Best Way To Visit Alaska
There are five keys to make a visit to Alaska the best. Consider these as you plan and you’ll have a more enjoyable, more memorable trip.
Pick a home base
Laying down roots can simplify plans. No need to worry about toting luggage every day, or finding the next stop after a full day. Savvy travelers choose Anchorage because of the city’s nearby glaciers, resident wildlife like moose and bears, and easy connections to nearby national parks. Anchorage has the widest spread of hotels, cabins, vacation rentals and resorts. It’s also the hub for road, rail and air travel inside Alaska.
Add a little extra time
It's one of the few laments of past Alaska travelers: "I wish I had made time to ____." Don't make the same mistake! Factor in some unstructured time to add an activity after you arrive. Follow a local's recommendation, or take one extra opportunity to see the incredible. Rent a car and strike out on your own; you'll have the most flexibility. Or hire a guide for the day and let someone else drive. You get a dedicated local expert that way.
Learn the shortcuts and find hidden gems
Local experts also share shortcuts that can save time and amazing places that are close but often overlooked. Want to see animals in the wild? The national parks are great, but moose are minutes from the airport and wildlife is everywhere, even in the city. Check out the Chugach Mountains. The range is less than 20 minutes from downtown Anchorage, and home to an amazing array of wildlife. Glaciers are so close you can touch them. Just south of Anchorage, Portage Glacier is the most popular draw. Byron Glacier isn't as well known, but it is just a mile walk to the face. Want to visit Denali? The most incredible views are from the air. And sightseeing flights from Anchorage visit Denali and have you back in a day. How about fishing? There is no need for an expedition with salmon in the heart of the city. Even remote lodges offer fly-in fishing packages for the day.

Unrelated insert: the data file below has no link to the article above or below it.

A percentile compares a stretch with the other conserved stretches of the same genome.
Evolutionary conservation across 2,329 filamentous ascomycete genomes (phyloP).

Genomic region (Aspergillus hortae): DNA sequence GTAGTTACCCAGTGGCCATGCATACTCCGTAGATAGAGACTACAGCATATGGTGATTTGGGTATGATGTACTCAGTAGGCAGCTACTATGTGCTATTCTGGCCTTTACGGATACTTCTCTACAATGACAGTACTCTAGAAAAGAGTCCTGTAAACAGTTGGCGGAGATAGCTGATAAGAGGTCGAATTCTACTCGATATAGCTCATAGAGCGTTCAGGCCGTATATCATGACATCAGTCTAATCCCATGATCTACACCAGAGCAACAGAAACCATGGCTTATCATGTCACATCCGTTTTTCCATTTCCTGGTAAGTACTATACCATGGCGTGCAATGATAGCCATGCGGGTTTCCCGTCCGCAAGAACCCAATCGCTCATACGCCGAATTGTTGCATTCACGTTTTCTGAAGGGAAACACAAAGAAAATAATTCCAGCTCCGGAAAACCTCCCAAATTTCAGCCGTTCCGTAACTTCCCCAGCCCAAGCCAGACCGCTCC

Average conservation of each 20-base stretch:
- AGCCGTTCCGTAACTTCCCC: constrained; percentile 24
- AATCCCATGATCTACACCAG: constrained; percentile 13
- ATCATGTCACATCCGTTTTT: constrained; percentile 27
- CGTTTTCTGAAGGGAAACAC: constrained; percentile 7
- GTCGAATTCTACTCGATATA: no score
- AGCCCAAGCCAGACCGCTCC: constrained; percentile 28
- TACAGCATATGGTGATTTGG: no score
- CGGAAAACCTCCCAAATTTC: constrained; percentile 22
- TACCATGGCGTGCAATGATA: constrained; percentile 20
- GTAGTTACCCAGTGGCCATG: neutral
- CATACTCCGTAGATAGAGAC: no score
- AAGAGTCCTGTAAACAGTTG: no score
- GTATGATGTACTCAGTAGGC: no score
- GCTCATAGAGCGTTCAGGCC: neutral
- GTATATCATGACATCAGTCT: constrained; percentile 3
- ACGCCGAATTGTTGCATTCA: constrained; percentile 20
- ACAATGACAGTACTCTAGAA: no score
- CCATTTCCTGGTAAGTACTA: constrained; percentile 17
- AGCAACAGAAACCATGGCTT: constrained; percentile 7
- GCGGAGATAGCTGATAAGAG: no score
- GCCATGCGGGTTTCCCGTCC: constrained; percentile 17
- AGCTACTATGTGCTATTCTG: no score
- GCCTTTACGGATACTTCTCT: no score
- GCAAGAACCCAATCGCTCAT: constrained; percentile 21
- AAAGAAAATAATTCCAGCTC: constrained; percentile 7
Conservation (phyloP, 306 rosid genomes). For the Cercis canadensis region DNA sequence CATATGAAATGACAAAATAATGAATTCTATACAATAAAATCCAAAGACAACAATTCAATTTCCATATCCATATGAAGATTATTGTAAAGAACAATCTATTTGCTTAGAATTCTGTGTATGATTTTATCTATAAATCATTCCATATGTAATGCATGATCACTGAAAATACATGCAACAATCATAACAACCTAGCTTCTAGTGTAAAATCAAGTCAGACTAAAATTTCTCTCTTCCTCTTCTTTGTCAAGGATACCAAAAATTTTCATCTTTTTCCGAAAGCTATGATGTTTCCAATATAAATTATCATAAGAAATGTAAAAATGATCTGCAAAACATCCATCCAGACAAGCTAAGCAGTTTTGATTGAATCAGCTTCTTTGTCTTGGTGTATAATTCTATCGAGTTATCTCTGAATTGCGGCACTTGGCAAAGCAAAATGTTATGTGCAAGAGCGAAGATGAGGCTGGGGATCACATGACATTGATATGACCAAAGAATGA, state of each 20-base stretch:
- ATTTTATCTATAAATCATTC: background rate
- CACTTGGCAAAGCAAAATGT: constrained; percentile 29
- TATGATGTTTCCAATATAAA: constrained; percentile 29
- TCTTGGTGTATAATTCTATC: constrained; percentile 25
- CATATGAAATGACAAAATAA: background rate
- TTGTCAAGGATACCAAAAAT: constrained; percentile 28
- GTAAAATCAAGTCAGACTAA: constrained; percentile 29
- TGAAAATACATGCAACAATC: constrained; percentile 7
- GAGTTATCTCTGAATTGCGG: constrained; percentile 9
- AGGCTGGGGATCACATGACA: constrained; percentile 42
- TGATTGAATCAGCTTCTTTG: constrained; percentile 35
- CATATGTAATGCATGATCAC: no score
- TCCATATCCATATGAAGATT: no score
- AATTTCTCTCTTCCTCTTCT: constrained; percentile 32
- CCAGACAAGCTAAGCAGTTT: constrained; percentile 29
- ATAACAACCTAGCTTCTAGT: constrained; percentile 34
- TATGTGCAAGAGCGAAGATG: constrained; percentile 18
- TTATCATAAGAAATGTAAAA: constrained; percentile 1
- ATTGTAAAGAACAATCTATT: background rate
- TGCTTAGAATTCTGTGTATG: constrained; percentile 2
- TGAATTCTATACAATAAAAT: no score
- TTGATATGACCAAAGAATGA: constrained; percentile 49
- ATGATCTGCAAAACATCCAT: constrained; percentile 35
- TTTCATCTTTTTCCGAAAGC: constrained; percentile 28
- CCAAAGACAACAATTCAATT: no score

You may not see it all, but you can see a lot.
Would you go on any trip solely to see one landmark? Of course not! Same goes for Alaska: don't build the whole trip around a single thing, whether it's visiting a glacier or viewing the bears. Alaska is a big place, and with a little forethought, you can explore a sizeable swath. A central location like Anchorage gives you the best connections. You can link whale watching with Alaska Native culture, and cycling to glacier views, all without adding travel time or backtracking.
If you choose to cruise, there's more ashore.
Cruising Alaska is incredible, just remember after it's finished you've seen just a slim portion of this extraordinary place. Don't just go direct between the airport and the ship. Take some time before or after the cruise. Rent a car and explore inland. Go carless and join a couple day tours to focus on nearby glaciers, rail travel, or wildlife viewing. Add a land package. There is much more to see and do than what you view from the decks of the ship.